In the 2014 NFL draft, the Green Bay Packers will most likely target a free safety to help out strong safety Morgan Burnett.
Selecting a starting-caliber free safety is paramount because defensive coordinator Dom Capers relies heavily on a safety to play single-high coverage (cover 1) in many of his defensive alignments. No one will argue that safety play was suspect, at best, during the 2013-2014 season.
Many draft pundits believe that selecting a free safety will help strong safety Morgan Burnett play a more comfortable and natural role within the defense, which is closer to the line of scrimmage. The new free safety can patrol deep center field. Doing so will greatly improve the overall defense.
This article breaks down the basics of the cover 1 defense. In a nutshell, it combines aspects of zone and man-to-man coverage. You can get refresher about man-to-man coverage here and zone coverage here.
Cover 1 Defense Defined
When defending the field, the defense typically divides the field vertically into “halves.” The underneath half typically extends 7 yards from the line of scrimmage and the deep half extends 15-20 yards from the line of scrimmage.
In the single-high (cover 1), the free safety plays zone coverage, guarding the deep half all to himself. He is responsible for any receiver that enters the zone. He must make a play on the ball as it enters the zone. The GIF below demonstrates his assignment.
No matter where the free safety lines up at the snap of the ball, if the play is a pass, he must backpedal to the landmark, which is usually between the hashmarks about 15-17 yards deep. Typically, he lines up on the open side (away from the tight end). The whole time his eyes are looking forward at the play. He isresponsible for the deep half, which includes assisting someone else cover a receiver entering the area or guarding anyone who is potentially uncovered. See the GIF below.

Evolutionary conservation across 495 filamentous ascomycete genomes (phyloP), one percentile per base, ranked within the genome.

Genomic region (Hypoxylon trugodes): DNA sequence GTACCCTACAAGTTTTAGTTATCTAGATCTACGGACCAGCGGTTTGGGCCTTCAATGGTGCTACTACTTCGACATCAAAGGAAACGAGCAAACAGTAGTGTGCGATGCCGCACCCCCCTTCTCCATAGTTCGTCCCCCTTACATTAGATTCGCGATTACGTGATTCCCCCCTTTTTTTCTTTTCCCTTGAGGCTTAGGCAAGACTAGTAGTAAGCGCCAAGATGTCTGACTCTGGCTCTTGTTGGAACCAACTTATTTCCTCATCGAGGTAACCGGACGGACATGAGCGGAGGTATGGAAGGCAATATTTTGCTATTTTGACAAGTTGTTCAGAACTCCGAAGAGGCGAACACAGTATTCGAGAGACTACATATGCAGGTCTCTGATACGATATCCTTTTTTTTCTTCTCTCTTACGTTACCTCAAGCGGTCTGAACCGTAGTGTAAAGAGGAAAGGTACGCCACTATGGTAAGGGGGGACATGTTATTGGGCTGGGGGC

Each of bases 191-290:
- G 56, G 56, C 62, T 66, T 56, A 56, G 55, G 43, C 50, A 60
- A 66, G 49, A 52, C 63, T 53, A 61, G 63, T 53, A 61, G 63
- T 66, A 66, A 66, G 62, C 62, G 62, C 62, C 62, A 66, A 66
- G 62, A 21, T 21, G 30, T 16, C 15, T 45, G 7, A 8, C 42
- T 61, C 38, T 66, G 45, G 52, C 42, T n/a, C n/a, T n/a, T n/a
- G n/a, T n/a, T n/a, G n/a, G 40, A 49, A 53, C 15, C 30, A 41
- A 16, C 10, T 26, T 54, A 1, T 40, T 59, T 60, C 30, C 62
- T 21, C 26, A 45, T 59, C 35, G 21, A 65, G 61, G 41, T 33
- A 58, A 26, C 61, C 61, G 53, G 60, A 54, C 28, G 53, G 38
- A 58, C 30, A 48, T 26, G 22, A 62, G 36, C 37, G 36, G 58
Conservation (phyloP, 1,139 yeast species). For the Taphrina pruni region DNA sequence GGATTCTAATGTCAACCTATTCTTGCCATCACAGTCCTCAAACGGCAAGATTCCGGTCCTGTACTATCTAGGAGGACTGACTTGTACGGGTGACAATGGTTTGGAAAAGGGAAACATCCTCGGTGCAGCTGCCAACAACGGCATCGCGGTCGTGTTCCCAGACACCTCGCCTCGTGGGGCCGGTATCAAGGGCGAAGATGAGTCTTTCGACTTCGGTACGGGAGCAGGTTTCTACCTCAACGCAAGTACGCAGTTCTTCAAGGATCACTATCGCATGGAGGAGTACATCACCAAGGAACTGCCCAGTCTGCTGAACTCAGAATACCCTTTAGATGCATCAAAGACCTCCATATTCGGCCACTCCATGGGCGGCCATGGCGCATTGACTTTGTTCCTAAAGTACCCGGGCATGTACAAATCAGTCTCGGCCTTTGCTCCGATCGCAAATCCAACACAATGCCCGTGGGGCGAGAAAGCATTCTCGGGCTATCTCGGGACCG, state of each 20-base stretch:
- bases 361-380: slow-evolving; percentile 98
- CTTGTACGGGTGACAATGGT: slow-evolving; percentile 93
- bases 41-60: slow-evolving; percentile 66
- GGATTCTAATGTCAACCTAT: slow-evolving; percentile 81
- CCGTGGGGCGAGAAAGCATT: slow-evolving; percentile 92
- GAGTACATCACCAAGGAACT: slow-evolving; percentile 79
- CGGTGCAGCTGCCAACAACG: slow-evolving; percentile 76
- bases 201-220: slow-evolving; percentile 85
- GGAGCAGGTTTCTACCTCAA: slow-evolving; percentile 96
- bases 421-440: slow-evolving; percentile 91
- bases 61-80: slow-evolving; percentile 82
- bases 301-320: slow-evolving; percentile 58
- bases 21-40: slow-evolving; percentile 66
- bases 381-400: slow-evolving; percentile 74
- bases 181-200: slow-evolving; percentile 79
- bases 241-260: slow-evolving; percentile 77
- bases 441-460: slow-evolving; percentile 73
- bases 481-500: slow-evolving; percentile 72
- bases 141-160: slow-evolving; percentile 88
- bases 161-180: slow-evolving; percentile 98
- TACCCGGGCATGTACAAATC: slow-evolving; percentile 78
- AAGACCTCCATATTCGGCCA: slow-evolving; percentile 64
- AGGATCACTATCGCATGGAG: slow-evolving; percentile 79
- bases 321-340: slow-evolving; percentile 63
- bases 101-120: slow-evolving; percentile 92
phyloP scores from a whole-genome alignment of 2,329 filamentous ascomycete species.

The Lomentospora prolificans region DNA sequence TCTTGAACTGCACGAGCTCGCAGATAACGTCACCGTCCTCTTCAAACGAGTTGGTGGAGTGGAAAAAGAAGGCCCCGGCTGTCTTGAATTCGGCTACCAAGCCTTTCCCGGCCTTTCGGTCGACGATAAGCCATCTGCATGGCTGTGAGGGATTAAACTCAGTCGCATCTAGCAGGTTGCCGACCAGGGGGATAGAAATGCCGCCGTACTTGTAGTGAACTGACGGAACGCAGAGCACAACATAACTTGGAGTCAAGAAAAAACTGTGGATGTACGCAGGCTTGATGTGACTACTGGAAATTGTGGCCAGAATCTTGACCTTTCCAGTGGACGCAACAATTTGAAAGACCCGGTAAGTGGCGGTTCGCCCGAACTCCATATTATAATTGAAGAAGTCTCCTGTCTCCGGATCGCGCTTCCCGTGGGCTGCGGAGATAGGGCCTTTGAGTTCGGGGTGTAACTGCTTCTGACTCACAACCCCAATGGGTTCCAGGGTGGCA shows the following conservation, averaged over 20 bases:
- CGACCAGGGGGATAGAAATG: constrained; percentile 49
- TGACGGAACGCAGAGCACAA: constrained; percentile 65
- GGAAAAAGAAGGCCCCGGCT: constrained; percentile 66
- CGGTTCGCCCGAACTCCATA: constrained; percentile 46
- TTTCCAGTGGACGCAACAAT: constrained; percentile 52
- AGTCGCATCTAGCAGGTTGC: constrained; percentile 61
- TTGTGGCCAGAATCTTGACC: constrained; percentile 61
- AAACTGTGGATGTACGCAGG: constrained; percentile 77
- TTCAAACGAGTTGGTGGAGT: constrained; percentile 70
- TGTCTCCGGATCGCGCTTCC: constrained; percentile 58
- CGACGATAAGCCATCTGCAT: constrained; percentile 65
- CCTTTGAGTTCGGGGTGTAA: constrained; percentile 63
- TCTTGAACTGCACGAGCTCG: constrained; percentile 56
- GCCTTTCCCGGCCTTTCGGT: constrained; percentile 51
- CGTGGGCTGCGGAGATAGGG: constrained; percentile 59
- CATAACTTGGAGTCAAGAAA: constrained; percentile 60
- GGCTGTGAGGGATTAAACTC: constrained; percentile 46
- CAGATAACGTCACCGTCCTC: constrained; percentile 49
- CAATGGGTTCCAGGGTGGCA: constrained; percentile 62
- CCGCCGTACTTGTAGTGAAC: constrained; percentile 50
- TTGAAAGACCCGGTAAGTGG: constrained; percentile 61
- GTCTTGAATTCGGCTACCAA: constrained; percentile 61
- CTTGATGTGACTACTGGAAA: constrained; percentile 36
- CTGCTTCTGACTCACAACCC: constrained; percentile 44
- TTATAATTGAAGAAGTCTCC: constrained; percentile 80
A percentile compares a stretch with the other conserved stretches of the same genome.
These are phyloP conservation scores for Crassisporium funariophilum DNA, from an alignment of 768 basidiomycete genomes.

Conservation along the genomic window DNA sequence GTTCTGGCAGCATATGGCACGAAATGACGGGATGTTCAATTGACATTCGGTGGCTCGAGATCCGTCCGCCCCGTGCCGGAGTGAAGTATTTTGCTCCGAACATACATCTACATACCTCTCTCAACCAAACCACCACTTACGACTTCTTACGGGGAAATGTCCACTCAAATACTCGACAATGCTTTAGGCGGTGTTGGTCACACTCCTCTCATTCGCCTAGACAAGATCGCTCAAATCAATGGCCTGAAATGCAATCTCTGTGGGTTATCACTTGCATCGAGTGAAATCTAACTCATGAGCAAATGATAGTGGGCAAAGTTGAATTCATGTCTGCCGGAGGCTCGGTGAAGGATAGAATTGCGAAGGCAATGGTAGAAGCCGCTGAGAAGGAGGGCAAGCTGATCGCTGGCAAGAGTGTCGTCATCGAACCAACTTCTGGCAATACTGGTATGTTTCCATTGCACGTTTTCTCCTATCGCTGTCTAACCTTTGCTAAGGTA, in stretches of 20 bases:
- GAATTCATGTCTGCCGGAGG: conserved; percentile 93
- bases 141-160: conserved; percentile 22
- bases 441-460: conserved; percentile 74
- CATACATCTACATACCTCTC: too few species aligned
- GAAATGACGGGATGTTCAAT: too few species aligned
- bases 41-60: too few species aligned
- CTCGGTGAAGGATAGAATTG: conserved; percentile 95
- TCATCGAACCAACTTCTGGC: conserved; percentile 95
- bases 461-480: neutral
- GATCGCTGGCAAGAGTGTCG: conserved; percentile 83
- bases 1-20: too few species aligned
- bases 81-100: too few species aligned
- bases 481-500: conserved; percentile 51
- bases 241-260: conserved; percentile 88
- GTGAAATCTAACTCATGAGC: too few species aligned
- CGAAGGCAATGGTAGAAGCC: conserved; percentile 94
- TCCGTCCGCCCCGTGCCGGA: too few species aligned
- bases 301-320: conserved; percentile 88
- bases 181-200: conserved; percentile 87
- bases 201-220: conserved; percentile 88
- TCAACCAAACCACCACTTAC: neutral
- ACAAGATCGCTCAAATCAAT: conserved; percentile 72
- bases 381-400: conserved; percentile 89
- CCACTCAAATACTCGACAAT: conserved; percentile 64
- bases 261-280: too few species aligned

The underneath half may be man-to-man, zone, or a combination of both.
Why Play Cover 1?
The single-high safety defense is an aggressive defense. Generally, it allows for more defenders near the line of scrimmage that can attack the offense.
This means the strong safety is in the box to provide run support. The cover 1 look usually allows more flexibility in blitz packages. Also, cover 1 allows the cornerbacks to play tight bump-and-run coverage and get safety help if they get beat off the line.
Playing Cover 1
Essentially, the cover 1 is a combination of zone and man-to-man defense. The free safety plays the deep half in zone. He must cover any receiver that enters the zone.
The underneath cornerbacks typically play man-to-man coverage giving the wide receivers an outside release. Since the sideline is the cornerback’s most immediate form of help, they should press the receivers towards the sidelines.
In the GIF below, you can see how the wide receiver (red) is being covered in man-to-man by the cornerback (blue) with an outside release. At the snap of the ball, the free safety (black) backpedals to the landmark. When the cornerback carries the receiver to the deep half, the free safety recognizes the routes and slides over to bracket the receiver.
The GIF above is the most simple depiction of the cover 1. If only one receiver is out on a pattern, then it’s obvious who the free safety is supposed to bracket.
However, what happens when more than one receiver, which is often the case, is out in the pattern?